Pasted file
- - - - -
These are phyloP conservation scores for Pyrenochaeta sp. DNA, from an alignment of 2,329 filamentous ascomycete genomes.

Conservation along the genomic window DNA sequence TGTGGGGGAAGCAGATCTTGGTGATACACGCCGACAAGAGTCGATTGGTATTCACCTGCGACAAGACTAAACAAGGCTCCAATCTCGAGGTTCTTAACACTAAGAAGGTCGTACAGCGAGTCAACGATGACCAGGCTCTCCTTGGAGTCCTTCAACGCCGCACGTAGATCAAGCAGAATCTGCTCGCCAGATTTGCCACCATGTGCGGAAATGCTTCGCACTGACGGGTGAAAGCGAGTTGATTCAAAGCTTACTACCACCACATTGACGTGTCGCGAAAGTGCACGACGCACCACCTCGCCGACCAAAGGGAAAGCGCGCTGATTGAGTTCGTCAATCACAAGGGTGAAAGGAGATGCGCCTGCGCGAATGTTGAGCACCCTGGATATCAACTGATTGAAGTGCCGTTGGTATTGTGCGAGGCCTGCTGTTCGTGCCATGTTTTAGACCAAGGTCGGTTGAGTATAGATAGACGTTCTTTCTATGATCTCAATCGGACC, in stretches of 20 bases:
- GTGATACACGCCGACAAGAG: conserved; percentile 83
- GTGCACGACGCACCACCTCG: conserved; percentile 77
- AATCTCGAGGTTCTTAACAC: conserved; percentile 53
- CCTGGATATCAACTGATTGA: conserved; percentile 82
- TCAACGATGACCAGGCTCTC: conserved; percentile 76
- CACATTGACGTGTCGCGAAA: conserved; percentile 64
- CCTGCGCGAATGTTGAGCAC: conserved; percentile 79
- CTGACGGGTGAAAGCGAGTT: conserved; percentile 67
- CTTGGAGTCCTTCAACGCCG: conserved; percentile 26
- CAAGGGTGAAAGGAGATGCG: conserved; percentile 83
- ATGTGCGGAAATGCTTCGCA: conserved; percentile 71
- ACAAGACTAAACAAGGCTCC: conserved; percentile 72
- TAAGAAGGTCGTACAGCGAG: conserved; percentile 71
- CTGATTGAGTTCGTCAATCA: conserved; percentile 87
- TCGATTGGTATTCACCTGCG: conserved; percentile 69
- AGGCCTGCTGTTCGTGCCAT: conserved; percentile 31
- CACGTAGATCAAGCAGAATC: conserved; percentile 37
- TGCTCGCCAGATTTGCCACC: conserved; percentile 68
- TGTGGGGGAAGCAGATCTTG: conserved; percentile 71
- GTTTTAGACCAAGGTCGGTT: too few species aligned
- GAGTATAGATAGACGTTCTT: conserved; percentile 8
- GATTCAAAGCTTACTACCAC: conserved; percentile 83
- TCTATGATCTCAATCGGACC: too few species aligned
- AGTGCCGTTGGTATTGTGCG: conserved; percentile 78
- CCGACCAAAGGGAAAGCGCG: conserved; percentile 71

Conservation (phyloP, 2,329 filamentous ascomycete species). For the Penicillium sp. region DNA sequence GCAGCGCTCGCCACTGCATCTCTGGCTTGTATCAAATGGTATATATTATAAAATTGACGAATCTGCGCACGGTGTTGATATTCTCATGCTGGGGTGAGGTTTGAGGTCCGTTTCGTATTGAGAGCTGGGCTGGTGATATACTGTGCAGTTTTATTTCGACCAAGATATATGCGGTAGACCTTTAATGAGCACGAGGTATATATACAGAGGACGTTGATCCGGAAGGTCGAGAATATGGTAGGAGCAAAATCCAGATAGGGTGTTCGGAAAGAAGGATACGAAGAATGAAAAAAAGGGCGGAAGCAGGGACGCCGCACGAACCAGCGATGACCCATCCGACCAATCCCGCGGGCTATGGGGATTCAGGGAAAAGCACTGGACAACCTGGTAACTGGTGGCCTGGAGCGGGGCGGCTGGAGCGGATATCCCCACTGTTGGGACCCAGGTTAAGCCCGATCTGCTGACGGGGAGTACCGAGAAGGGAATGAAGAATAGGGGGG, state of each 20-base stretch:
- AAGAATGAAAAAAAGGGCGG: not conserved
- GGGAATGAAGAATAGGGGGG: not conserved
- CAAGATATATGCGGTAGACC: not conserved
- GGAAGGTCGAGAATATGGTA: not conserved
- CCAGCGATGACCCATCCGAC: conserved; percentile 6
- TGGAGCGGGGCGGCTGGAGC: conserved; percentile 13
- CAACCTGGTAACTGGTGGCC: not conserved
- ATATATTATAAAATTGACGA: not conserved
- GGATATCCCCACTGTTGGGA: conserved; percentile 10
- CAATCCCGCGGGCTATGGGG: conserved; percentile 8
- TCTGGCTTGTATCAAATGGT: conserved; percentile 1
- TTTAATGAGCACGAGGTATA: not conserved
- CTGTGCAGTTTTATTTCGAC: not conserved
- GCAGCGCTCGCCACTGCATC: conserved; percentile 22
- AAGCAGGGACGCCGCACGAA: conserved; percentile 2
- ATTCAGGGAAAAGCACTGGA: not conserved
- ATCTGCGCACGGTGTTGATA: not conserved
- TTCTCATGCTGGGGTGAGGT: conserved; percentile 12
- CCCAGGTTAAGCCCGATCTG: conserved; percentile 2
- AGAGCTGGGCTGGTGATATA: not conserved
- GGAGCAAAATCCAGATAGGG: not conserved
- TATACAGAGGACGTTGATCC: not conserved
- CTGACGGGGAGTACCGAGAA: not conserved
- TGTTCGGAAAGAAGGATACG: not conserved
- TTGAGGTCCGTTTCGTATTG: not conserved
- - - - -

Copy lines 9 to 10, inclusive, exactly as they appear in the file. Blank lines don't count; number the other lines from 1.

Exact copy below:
- CCTGCGCGAATGTTGAGCAC: conserved; percentile 79
- CTGACGGGTGAAAGCGAGTT: conserved; percentile 67